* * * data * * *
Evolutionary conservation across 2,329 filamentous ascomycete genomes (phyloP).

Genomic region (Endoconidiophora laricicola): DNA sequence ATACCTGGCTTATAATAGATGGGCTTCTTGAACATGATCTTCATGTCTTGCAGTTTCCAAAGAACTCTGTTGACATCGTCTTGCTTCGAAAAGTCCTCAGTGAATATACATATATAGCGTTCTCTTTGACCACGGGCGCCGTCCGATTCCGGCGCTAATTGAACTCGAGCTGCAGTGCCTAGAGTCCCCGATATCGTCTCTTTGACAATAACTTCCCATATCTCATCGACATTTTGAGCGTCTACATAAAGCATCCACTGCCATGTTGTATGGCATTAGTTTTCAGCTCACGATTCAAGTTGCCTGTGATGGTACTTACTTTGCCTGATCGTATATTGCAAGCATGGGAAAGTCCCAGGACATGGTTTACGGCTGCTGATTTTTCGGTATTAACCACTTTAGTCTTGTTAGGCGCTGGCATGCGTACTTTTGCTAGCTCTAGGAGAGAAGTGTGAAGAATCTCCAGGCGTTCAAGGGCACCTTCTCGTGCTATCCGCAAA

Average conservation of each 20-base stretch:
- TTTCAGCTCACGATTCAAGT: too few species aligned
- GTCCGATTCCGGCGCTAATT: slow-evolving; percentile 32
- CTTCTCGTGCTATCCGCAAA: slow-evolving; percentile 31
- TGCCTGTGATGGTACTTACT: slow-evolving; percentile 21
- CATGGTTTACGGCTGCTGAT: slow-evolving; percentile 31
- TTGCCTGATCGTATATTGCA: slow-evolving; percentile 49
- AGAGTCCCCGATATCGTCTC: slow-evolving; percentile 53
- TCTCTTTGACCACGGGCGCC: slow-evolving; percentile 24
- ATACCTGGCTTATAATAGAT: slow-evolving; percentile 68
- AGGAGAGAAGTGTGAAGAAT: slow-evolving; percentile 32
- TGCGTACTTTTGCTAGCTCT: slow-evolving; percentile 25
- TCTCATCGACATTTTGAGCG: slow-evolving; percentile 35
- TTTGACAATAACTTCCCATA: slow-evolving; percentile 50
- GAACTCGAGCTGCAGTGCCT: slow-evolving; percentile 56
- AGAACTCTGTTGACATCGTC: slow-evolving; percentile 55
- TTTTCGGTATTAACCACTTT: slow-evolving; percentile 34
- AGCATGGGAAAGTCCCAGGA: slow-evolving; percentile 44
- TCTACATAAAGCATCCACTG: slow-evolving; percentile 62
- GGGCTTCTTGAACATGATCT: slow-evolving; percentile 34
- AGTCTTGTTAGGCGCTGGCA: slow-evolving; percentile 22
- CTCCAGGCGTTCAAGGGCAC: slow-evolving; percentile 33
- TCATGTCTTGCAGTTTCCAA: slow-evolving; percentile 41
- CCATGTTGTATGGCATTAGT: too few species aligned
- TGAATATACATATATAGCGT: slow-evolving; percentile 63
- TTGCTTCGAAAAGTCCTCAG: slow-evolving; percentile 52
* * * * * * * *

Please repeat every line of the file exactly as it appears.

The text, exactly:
Evolutionary conservation across 2,329 filamentous ascomycete genomes (phyloP).

Genomic region (Endoconidiophora laricicola): DNA sequence ATACCTGGCTTATAATAGATGGGCTTCTTGAACATGATCTTCATGTCTTGCAGTTTCCAAAGAACTCTGTTGACATCGTCTTGCTTCGAAAAGTCCTCAGTGAATATACATATATAGCGTTCTCTTTGACCACGGGCGCCGTCCGATTCCGGCGCTAATTGAACTCGAGCTGCAGTGCCTAGAGTCCCCGATATCGTCTCTTTGACAATAACTTCCCATATCTCATCGACATTTTGAGCGTCTACATAAAGCATCCACTGCCATGTTGTATGGCATTAGTTTTCAGCTCACGATTCAAGTTGCCTGTGATGGTACTTACTTTGCCTGATCGTATATTGCAAGCATGGGAAAGTCCCAGGACATGGTTTACGGCTGCTGATTTTTCGGTATTAACCACTTTAGTCTTGTTAGGCGCTGGCATGCGTACTTTTGCTAGCTCTAGGAGAGAAGTGTGAAGAATCTCCAGGCGTTCAAGGGCACCTTCTCGTGCTATCCGCAAA

Average conservation of each 20-base stretch:
- TTTCAGCTCACGATTCAAGT: too few species aligned
- GTCCGATTCCGGCGCTAATT: slow-evolving; percentile 32
- CTTCTCGTGCTATCCGCAAA: slow-evolving; percentile 31
- TGCCTGTGATGGTACTTACT: slow-evolving; percentile 21
- CATGGTTTACGGCTGCTGAT: slow-evolving; percentile 31
- TTGCCTGATCGTATATTGCA: slow-evolving; percentile 49
- AGAGTCCCCGATATCGTCTC: slow-evolving; percentile 53
- TCTCTTTGACCACGGGCGCC: slow-evolving; percentile 24
- ATACCTGGCTTATAATAGAT: slow-evolving; percentile 68
- AGGAGAGAAGTGTGAAGAAT: slow-evolving; percentile 32
- TGCGTACTTTTGCTAGCTCT: slow-evolving; percentile 25
- TCTCATCGACATTTTGAGCG: slow-evolving; percentile 35
- TTTGACAATAACTTCCCATA: slow-evolving; percentile 50
- GAACTCGAGCTGCAGTGCCT: slow-evolving; percentile 56
- AGAACTCTGTTGACATCGTC: slow-evolving; percentile 55
- TTTTCGGTATTAACCACTTT: slow-evolving; percentile 34
- AGCATGGGAAAGTCCCAGGA: slow-evolving; percentile 44
- TCTACATAAAGCATCCACTG: slow-evolving; percentile 62
- GGGCTTCTTGAACATGATCT: slow-evolving; percentile 34
- AGTCTTGTTAGGCGCTGGCA: slow-evolving; percentile 22
- CTCCAGGCGTTCAAGGGCAC: slow-evolving; percentile 33
- TCATGTCTTGCAGTTTCCAA: slow-evolving; percentile 41
- CCATGTTGTATGGCATTAGT: too few species aligned
- TGAATATACATATATAGCGT: slow-evolving; percentile 63
- TTGCTTCGAAAAGTCCTCAG: slow-evolving; percentile 52